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Enjoying the Outdoors

Tips for Outdoor activities

  • Seek shade, especially during midday hours
  • Wear a hat, sunglasses and protective clothing to shield skin
  • Use broad spectrum sunscreen with at least SPH 15 to protect exposed skin
  • Sunscreen works best when used with shade or clothes, and it must be re-applied every 2 hours and after swimming, sweating, or toweling off

There are many benefits to sunlight and being outdoors such as preventing the development of obesity and in limited quantities, it helps us with vitamin D production. Unlike plants, humans do not need an excessive amount of sunlight. Direct contact with the sun’s ultraviolet (UV) rays can damage skin regardless of skin tone in as little as 15 mins and can increase the risk of developing skin cancer. Risk of skin damage can be reduced significantly with the help of daily application of sunscreen and reducing exposure through protective clothing, hat, and sunglasses.

Applying Sunscreen

Sunscreens contain chemicals that protect that skin from UV rays by absorbing, reflecting, and scattering sunlight. Broad spectrum sunscreen with at least sun protector factor (SPF) of 15 should be applied generously on all parts of exposed skin before you go outside, even on slightly cloudy or cool days. SPFs are assigned to number the rates of effectiveness in blocking UV rays. Higher numbers indicate more protection. Sunscreen should be reapplied every 2 hours and after swimming, sweating or toweling off.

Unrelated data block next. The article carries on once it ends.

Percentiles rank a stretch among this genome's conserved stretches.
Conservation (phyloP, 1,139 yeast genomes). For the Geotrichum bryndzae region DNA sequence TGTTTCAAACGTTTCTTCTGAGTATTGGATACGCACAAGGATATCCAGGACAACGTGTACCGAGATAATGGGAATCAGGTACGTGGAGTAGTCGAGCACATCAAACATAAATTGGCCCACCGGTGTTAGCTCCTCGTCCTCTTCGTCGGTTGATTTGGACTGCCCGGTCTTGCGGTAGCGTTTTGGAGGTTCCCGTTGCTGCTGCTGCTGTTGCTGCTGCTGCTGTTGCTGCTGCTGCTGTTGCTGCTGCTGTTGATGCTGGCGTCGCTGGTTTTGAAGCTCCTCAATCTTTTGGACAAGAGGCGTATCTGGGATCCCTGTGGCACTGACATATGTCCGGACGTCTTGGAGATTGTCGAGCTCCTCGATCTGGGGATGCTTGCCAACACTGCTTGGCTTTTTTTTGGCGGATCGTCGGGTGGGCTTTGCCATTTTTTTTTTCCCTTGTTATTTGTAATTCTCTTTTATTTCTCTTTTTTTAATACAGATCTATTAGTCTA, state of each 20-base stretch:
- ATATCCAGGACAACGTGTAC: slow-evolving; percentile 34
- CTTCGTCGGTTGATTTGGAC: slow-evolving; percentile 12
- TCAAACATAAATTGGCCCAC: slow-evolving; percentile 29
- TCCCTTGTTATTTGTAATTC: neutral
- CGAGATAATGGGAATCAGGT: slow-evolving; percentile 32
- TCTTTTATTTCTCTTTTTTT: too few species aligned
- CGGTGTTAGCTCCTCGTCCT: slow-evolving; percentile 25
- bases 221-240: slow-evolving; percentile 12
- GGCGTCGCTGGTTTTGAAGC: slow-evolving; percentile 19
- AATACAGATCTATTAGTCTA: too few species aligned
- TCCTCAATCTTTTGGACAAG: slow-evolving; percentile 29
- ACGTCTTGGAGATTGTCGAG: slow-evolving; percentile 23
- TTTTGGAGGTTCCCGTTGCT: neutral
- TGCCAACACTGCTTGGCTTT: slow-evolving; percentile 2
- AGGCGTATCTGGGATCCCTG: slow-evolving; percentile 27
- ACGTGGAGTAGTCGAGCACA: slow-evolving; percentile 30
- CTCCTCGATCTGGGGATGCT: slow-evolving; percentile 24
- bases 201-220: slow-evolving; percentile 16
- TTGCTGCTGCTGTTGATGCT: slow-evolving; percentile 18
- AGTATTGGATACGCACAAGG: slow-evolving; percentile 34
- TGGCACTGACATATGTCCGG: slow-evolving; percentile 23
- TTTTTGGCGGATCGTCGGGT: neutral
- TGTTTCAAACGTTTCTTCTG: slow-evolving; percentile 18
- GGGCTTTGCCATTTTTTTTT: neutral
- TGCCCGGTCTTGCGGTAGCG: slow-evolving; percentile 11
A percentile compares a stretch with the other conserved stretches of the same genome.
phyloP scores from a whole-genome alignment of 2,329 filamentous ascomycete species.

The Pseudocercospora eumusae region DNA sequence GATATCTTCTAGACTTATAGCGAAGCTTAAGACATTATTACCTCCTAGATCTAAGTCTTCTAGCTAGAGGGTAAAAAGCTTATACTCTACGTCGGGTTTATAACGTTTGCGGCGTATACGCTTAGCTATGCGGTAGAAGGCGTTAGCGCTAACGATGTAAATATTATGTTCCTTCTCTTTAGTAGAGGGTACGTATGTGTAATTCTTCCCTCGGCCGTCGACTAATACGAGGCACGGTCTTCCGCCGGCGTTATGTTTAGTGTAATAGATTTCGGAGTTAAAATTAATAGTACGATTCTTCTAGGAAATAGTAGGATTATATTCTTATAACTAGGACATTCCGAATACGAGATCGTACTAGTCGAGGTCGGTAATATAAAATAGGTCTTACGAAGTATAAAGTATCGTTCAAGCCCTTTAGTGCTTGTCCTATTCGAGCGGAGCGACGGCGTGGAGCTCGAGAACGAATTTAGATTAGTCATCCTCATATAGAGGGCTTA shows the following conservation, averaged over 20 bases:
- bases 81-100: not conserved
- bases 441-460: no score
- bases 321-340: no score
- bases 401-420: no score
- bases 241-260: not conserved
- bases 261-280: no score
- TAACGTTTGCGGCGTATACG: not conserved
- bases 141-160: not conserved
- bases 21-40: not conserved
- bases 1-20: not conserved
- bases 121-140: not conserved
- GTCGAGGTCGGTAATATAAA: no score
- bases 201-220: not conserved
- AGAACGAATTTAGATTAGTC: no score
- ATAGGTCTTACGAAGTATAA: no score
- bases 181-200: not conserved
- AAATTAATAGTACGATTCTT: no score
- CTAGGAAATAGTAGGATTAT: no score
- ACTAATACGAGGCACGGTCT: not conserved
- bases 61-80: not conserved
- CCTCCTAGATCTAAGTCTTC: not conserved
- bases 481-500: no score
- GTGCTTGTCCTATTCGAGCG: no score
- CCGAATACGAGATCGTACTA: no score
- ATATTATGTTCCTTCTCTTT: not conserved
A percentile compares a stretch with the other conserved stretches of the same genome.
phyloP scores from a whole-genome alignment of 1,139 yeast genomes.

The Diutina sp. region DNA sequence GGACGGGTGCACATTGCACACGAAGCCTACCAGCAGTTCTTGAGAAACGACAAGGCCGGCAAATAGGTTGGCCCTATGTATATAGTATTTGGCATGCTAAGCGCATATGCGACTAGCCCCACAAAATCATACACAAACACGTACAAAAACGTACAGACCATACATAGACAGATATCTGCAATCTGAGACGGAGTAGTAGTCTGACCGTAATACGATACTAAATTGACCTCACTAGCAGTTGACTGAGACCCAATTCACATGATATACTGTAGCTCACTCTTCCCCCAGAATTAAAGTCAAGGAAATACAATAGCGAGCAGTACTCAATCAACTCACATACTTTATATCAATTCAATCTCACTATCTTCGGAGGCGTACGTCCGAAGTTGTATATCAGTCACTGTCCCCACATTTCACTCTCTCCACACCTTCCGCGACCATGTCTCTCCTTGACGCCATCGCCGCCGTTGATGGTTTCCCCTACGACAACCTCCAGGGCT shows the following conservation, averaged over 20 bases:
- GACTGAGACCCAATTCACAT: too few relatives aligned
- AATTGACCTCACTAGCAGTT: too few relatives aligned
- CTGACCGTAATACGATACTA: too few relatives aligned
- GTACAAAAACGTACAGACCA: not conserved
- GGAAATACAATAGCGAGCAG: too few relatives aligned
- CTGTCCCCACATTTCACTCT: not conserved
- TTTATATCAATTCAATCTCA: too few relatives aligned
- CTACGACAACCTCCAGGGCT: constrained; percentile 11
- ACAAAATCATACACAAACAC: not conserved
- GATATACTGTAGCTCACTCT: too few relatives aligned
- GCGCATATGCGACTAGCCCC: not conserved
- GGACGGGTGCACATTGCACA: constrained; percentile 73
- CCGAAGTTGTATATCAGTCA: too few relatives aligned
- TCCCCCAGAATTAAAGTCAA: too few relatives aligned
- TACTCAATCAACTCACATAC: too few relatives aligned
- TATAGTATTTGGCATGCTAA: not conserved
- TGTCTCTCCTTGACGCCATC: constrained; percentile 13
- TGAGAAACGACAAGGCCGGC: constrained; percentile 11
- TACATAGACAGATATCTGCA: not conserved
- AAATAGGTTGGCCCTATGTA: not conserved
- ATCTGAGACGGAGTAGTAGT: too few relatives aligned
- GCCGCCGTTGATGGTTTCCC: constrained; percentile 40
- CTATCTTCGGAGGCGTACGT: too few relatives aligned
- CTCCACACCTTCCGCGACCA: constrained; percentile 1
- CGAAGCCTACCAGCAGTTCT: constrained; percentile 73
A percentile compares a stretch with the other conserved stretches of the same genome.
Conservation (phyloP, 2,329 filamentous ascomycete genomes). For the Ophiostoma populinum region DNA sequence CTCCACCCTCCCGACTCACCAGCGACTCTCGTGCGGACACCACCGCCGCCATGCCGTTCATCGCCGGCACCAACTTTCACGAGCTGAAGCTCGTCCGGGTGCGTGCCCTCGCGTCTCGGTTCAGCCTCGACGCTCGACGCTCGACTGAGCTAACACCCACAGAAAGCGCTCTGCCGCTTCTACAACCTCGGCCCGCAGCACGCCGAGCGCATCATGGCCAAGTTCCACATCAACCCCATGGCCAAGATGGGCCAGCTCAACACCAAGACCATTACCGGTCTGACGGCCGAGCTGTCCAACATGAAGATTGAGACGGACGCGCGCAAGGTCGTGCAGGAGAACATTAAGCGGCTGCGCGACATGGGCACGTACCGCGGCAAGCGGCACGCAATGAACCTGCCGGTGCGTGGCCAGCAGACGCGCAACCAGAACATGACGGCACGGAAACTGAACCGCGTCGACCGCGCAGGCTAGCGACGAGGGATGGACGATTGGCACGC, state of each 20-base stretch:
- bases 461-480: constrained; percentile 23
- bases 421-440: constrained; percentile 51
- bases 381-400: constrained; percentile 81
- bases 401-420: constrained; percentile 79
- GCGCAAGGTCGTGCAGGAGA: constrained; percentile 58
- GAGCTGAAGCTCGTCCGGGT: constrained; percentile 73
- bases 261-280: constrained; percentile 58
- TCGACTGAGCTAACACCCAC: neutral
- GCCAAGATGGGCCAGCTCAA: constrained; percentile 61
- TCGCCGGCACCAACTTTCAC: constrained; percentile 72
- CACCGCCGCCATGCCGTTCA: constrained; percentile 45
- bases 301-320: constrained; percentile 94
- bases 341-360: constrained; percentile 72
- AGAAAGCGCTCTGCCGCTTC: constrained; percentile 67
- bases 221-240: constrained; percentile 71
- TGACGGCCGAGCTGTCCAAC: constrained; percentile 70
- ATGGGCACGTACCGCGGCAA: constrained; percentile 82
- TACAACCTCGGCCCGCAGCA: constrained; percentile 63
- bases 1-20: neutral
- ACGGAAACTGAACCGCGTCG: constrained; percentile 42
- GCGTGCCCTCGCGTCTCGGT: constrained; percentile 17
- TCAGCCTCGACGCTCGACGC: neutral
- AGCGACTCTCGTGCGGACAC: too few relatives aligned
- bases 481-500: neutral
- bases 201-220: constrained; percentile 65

Fast Fact: Some cosmetics such as makeup and lip balms have sun protection. Do not use alone if they do not have at least SPF 15.

Protective Clothing and Accessories

Long-sleeved shirts, pants and skirts can provide protection from UV rays. Additional sunscreen protection may be necessary as a typical T-Shirt has an SPF rating lower than 15.

Hats with a brim all the way around that shade the face, ears and the back of neck will provide the most protection. Avoid straw hats with holes that let sunlight through.

Sunglasses that block UVA and UVB rays protect your eyes and reduce the risk of cataracts. Wrap-around sunglasses work best because they block UV rays on the sides as well.

Sunburn

Sunburn is a sign of skin damage from spending too much time outdoors without sunscreen protection. Overexposure of sun can lead to premature wrinkling, aging of the skin, age spots and increase the risk of skin cancer.

Sunburn varies in severity and there is no quick cure, but symptoms can be treated. Further exposure to sunlight should be avoided until the burn has been resolved.

Pain: Aspirin, Tylenol (acetaminophen) or Motrin/Advil (Ibuprofen) can be used to relieve pain, headache and fever. Cool baths or cool wet cloths on burned area may also provide some comfort.

Hydrocortisone cream 1%, topical moisturizing cream or aloe can be helpful for additional symptomatic relief of burning sensation.

Blistering: Lightly cover the area with gauze or bandage. Avoid breaking the skin of blisters as it will put you at risk for infection. Hydrocortisone cream or antiseptic ointment may be applied to dried fragments when blister breaks.

Seek medical attention if any of the following occur:

  • Severe sunburns covering more than 15% of the body
  • Dehydration
  • High fever (>101°F)
  • Extreme pain that persists for longer than 48 hours

Fast Fact: In addition to skin, eyes can get burned from sun exposure. Sunburned eyes can become gritty, red, dry and painful. Long term exposure of eyes to sunlight may cause pterydium (tissue growth that leads to blindness), cataracts, and macular degeneration (leading cause of blindness).

  • Resources: https://www.cdc.gov/cancer/skin/basic_info/sun-safety.htm

  • https://www.cdc.gov/niosh/topics/sunexposure/sunburn.html